Medline ® Abstract for Reference 24
of 'Screening for depression in adults'
The epidemiology of major depressive episodes: results from the International Consortium of Psychiatric Epidemiology (ICPE) Surveys.
Andrade L, Caraveo-Anduaga JJ, Berglund P, Bijl RV, De Graaf R, Vollebergh W, Dragomirecka E, Kohn R, Keller M, Kessler RC, Kawakami N, KiliçC, Offord D, Ustun TB, Wittchen HU
Int J Methods Psychiatr Res. 2003;12(1):3.
Absence of a common diagnostic interview has hampered cross-national syntheses of epidemiological evidence on major depressive episodes (MDE). Community epidemiological surveys using the World Health Organization Composite International Diagnostic Interview administered face-to-face were carried out in 10 countries in North America (Canada and the US), Latin America (Brazil, Chile, and Mexico), Europe (Czech Republic, Germany, the Netherlands, and Turkey), and Asia (Japan). The total sample size was more than 37,000. Lifetime prevalence estimates of hierarchy-free DSM-III-R/DSM-IV MDE varied widely, from 3% in Japan to 16.9% in the US, with the majority in the range of 8% to 12%. The 12-month/lifetime prevalence ratio was in the range 40% to 55%, the 30-day/12-month prevalence ratio in the range 45% to 65%, and median age of onset in the range 20 to 25 in most countries. Consistent socio-demographic correlates included being female and unmarried. Respondents in recent cohorts reported higher lifetime prevalence, but lower persistence than those in earlier cohorts. Major depressive episodes were found to be strongly co-morbid with, and temporally secondary to, anxiety disorders in all countries, with primary panic andgeneralized anxiety disorders the most powerful predictors of the first onset of secondary MDE. Major depressive episodes are a commonly occurring disorder that usually has a chronic-intermittent course. Effectiveness trials are needed to evaluate the impact of early detection and treatment on the course of MDE as well as to evaluate whether timely treatment of primary anxiety disorders would reduce the subsequent onset, persistence, and severity of secondary MDE.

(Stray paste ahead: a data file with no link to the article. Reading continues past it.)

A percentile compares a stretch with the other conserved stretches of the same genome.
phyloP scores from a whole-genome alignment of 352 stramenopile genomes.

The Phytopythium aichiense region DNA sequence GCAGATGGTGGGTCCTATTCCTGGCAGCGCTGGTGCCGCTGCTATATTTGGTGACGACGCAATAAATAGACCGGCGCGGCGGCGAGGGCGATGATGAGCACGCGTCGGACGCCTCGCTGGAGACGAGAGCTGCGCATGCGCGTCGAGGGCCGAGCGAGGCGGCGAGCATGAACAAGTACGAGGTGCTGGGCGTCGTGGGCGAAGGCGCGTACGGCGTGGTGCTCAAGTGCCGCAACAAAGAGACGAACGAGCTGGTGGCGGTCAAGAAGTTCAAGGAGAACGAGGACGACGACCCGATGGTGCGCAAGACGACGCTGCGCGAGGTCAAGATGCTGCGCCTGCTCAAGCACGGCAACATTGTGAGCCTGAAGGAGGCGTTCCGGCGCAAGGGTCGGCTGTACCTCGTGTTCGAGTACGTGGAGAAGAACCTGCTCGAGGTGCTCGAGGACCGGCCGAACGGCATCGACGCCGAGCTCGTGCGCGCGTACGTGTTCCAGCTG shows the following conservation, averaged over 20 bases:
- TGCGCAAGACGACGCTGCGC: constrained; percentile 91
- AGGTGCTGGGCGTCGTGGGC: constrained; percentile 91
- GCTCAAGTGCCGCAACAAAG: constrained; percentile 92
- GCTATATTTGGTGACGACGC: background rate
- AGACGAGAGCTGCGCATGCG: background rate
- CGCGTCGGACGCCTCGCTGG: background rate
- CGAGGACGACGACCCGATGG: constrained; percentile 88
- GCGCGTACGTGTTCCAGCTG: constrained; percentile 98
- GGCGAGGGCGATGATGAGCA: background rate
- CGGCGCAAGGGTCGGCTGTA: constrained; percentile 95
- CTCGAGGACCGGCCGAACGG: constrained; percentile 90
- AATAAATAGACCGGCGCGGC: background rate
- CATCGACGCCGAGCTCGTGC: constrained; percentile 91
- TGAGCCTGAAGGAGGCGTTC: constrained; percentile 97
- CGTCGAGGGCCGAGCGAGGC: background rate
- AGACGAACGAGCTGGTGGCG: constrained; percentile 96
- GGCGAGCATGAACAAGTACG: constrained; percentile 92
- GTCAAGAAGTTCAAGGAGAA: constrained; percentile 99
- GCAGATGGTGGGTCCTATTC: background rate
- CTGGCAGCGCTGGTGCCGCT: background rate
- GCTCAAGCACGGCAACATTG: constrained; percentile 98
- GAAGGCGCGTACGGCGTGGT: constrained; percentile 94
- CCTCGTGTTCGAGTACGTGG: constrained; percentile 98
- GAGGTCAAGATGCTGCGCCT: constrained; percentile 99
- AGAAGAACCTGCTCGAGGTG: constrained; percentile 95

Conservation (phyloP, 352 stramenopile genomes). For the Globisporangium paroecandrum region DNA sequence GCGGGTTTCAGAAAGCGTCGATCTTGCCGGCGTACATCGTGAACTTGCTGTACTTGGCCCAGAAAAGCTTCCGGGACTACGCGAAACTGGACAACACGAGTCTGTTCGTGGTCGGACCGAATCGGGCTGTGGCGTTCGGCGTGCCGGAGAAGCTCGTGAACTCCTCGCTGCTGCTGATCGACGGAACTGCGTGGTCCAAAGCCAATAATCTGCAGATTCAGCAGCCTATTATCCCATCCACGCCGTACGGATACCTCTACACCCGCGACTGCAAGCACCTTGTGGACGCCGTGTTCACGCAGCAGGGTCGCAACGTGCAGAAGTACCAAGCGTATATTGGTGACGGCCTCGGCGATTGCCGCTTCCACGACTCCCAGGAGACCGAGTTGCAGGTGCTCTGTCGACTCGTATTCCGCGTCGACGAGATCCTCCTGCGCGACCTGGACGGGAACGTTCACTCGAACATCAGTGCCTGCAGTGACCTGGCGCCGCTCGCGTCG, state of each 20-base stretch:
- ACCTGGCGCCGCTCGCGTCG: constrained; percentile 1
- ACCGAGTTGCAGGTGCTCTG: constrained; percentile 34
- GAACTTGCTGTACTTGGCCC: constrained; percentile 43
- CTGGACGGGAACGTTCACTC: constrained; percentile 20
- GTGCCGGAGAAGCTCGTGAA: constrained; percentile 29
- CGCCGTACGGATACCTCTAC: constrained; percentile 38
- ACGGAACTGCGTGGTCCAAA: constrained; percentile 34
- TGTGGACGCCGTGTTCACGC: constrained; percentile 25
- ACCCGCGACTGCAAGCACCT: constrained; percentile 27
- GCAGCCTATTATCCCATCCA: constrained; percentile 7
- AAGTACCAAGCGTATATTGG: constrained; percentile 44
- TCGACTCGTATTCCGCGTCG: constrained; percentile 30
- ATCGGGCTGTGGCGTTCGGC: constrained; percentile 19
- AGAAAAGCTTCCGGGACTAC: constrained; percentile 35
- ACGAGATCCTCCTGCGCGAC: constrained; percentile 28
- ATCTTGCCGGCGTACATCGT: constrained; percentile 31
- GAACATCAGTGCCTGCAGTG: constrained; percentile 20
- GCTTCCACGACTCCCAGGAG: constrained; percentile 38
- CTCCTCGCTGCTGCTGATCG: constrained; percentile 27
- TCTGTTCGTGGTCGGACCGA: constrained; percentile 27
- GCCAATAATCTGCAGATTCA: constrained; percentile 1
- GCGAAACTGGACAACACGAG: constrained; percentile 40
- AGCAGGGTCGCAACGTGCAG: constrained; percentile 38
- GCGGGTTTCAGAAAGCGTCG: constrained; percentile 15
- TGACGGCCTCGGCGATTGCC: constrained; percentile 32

Institute and Department of Psychiatry, School of Medicine, University of São Paulo, Brazil.